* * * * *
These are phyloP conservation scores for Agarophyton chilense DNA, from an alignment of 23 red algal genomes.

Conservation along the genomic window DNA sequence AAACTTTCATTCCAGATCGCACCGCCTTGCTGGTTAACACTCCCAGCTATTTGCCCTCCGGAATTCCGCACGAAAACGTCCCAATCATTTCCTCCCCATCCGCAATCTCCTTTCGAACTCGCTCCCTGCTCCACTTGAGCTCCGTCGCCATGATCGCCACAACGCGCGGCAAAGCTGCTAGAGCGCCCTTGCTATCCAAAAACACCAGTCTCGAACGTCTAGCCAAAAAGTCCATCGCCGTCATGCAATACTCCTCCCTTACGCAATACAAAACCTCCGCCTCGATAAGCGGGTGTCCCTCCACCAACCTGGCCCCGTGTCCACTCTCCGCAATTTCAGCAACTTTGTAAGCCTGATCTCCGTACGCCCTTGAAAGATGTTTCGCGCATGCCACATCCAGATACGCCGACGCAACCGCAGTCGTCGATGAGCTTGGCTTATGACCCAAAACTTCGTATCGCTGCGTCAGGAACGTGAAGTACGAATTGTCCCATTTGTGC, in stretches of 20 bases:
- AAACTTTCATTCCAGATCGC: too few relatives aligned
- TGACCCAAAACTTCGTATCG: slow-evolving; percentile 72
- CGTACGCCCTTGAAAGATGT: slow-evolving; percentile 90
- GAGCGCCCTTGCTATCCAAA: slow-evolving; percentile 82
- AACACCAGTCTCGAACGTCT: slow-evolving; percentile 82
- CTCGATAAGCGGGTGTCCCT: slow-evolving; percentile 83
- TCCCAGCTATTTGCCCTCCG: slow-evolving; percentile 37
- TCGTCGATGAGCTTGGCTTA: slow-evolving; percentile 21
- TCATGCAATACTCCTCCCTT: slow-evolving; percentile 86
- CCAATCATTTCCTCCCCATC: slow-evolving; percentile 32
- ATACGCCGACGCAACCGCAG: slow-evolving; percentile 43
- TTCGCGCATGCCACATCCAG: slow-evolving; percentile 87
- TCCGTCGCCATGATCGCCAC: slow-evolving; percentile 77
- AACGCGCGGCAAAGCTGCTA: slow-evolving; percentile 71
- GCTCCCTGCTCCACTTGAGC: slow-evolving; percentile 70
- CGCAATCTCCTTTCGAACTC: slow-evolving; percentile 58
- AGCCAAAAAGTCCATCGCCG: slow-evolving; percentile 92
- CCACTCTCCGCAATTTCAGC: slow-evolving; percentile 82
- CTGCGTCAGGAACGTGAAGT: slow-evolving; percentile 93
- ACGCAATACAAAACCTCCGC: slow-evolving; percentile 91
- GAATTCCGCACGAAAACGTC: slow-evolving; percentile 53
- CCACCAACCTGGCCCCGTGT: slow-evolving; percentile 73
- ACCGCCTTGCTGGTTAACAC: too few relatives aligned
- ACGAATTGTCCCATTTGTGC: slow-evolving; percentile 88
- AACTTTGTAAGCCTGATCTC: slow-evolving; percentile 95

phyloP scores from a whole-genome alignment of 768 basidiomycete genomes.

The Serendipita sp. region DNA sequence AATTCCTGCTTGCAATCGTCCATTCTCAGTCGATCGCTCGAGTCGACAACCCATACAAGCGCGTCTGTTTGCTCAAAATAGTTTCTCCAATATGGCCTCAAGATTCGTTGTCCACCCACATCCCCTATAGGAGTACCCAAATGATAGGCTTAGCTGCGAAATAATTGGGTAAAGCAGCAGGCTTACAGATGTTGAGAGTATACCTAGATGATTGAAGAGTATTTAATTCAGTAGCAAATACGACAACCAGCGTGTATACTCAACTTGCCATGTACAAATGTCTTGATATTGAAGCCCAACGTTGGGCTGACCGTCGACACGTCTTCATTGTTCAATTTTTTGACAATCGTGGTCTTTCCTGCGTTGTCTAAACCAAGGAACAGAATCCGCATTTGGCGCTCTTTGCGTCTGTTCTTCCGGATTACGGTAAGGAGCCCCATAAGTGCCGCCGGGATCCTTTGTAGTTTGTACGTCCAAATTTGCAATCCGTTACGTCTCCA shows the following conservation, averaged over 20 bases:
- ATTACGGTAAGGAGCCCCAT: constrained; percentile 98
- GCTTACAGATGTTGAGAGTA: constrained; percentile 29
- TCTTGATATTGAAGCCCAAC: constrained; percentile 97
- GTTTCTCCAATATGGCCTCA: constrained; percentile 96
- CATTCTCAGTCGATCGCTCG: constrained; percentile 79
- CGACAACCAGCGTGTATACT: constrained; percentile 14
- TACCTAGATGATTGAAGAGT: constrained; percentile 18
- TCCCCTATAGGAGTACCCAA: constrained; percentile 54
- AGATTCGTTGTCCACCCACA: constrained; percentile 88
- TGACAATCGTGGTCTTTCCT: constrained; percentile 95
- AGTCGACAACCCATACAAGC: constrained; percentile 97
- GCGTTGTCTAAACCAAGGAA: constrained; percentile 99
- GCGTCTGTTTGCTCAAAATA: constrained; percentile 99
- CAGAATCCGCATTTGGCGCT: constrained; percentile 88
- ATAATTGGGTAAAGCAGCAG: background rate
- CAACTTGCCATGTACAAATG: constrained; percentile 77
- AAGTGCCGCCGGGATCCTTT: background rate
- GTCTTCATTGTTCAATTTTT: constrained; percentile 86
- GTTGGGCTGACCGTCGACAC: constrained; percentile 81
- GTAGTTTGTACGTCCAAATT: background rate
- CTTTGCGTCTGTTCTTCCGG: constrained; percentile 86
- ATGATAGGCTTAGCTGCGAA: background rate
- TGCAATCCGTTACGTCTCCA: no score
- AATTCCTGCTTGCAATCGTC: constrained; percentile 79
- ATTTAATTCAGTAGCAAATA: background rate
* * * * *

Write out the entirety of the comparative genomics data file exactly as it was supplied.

These are phyloP conservation scores for Agarophyton chilense DNA, from an alignment of 23 red algal genomes.

Conservation along the genomic window DNA sequence AAACTTTCATTCCAGATCGCACCGCCTTGCTGGTTAACACTCCCAGCTATTTGCCCTCCGGAATTCCGCACGAAAACGTCCCAATCATTTCCTCCCCATCCGCAATCTCCTTTCGAACTCGCTCCCTGCTCCACTTGAGCTCCGTCGCCATGATCGCCACAACGCGCGGCAAAGCTGCTAGAGCGCCCTTGCTATCCAAAAACACCAGTCTCGAACGTCTAGCCAAAAAGTCCATCGCCGTCATGCAATACTCCTCCCTTACGCAATACAAAACCTCCGCCTCGATAAGCGGGTGTCCCTCCACCAACCTGGCCCCGTGTCCACTCTCCGCAATTTCAGCAACTTTGTAAGCCTGATCTCCGTACGCCCTTGAAAGATGTTTCGCGCATGCCACATCCAGATACGCCGACGCAACCGCAGTCGTCGATGAGCTTGGCTTATGACCCAAAACTTCGTATCGCTGCGTCAGGAACGTGAAGTACGAATTGTCCCATTTGTGC, in stretches of 20 bases:
- AAACTTTCATTCCAGATCGC: too few relatives aligned
- TGACCCAAAACTTCGTATCG: slow-evolving; percentile 72
- CGTACGCCCTTGAAAGATGT: slow-evolving; percentile 90
- GAGCGCCCTTGCTATCCAAA: slow-evolving; percentile 82
- AACACCAGTCTCGAACGTCT: slow-evolving; percentile 82
- CTCGATAAGCGGGTGTCCCT: slow-evolving; percentile 83
- TCCCAGCTATTTGCCCTCCG: slow-evolving; percentile 37
- TCGTCGATGAGCTTGGCTTA: slow-evolving; percentile 21
- TCATGCAATACTCCTCCCTT: slow-evolving; percentile 86
- CCAATCATTTCCTCCCCATC: slow-evolving; percentile 32
- ATACGCCGACGCAACCGCAG: slow-evolving; percentile 43
- TTCGCGCATGCCACATCCAG: slow-evolving; percentile 87
- TCCGTCGCCATGATCGCCAC: slow-evolving; percentile 77
- AACGCGCGGCAAAGCTGCTA: slow-evolving; percentile 71
- GCTCCCTGCTCCACTTGAGC: slow-evolving; percentile 70
- CGCAATCTCCTTTCGAACTC: slow-evolving; percentile 58
- AGCCAAAAAGTCCATCGCCG: slow-evolving; percentile 92
- CCACTCTCCGCAATTTCAGC: slow-evolving; percentile 82
- CTGCGTCAGGAACGTGAAGT: slow-evolving; percentile 93
- ACGCAATACAAAACCTCCGC: slow-evolving; percentile 91
- GAATTCCGCACGAAAACGTC: slow-evolving; percentile 53
- CCACCAACCTGGCCCCGTGT: slow-evolving; percentile 73
- ACCGCCTTGCTGGTTAACAC: too few relatives aligned
- ACGAATTGTCCCATTTGTGC: slow-evolving; percentile 88
- AACTTTGTAAGCCTGATCTC: slow-evolving; percentile 95

phyloP scores from a whole-genome alignment of 768 basidiomycete genomes.

The Serendipita sp. region DNA sequence AATTCCTGCTTGCAATCGTCCATTCTCAGTCGATCGCTCGAGTCGACAACCCATACAAGCGCGTCTGTTTGCTCAAAATAGTTTCTCCAATATGGCCTCAAGATTCGTTGTCCACCCACATCCCCTATAGGAGTACCCAAATGATAGGCTTAGCTGCGAAATAATTGGGTAAAGCAGCAGGCTTACAGATGTTGAGAGTATACCTAGATGATTGAAGAGTATTTAATTCAGTAGCAAATACGACAACCAGCGTGTATACTCAACTTGCCATGTACAAATGTCTTGATATTGAAGCCCAACGTTGGGCTGACCGTCGACACGTCTTCATTGTTCAATTTTTTGACAATCGTGGTCTTTCCTGCGTTGTCTAAACCAAGGAACAGAATCCGCATTTGGCGCTCTTTGCGTCTGTTCTTCCGGATTACGGTAAGGAGCCCCATAAGTGCCGCCGGGATCCTTTGTAGTTTGTACGTCCAAATTTGCAATCCGTTACGTCTCCA shows the following conservation, averaged over 20 bases:
- ATTACGGTAAGGAGCCCCAT: constrained; percentile 98
- GCTTACAGATGTTGAGAGTA: constrained; percentile 29
- TCTTGATATTGAAGCCCAAC: constrained; percentile 97
- GTTTCTCCAATATGGCCTCA: constrained; percentile 96
- CATTCTCAGTCGATCGCTCG: constrained; percentile 79
- CGACAACCAGCGTGTATACT: constrained; percentile 14
- TACCTAGATGATTGAAGAGT: constrained; percentile 18
- TCCCCTATAGGAGTACCCAA: constrained; percentile 54
- AGATTCGTTGTCCACCCACA: constrained; percentile 88
- TGACAATCGTGGTCTTTCCT: constrained; percentile 95
- AGTCGACAACCCATACAAGC: constrained; percentile 97
- GCGTTGTCTAAACCAAGGAA: constrained; percentile 99
- GCGTCTGTTTGCTCAAAATA: constrained; percentile 99
- CAGAATCCGCATTTGGCGCT: constrained; percentile 88
- ATAATTGGGTAAAGCAGCAG: background rate
- CAACTTGCCATGTACAAATG: constrained; percentile 77
- AAGTGCCGCCGGGATCCTTT: background rate
- GTCTTCATTGTTCAATTTTT: constrained; percentile 86
- GTTGGGCTGACCGTCGACAC: constrained; percentile 81
- GTAGTTTGTACGTCCAAATT: background rate
- CTTTGCGTCTGTTCTTCCGG: constrained; percentile 86
- ATGATAGGCTTAGCTGCGAA: background rate
- TGCAATCCGTTACGTCTCCA: no score
- AATTCCTGCTTGCAATCGTC: constrained; percentile 79
- ATTTAATTCAGTAGCAAATA: background rate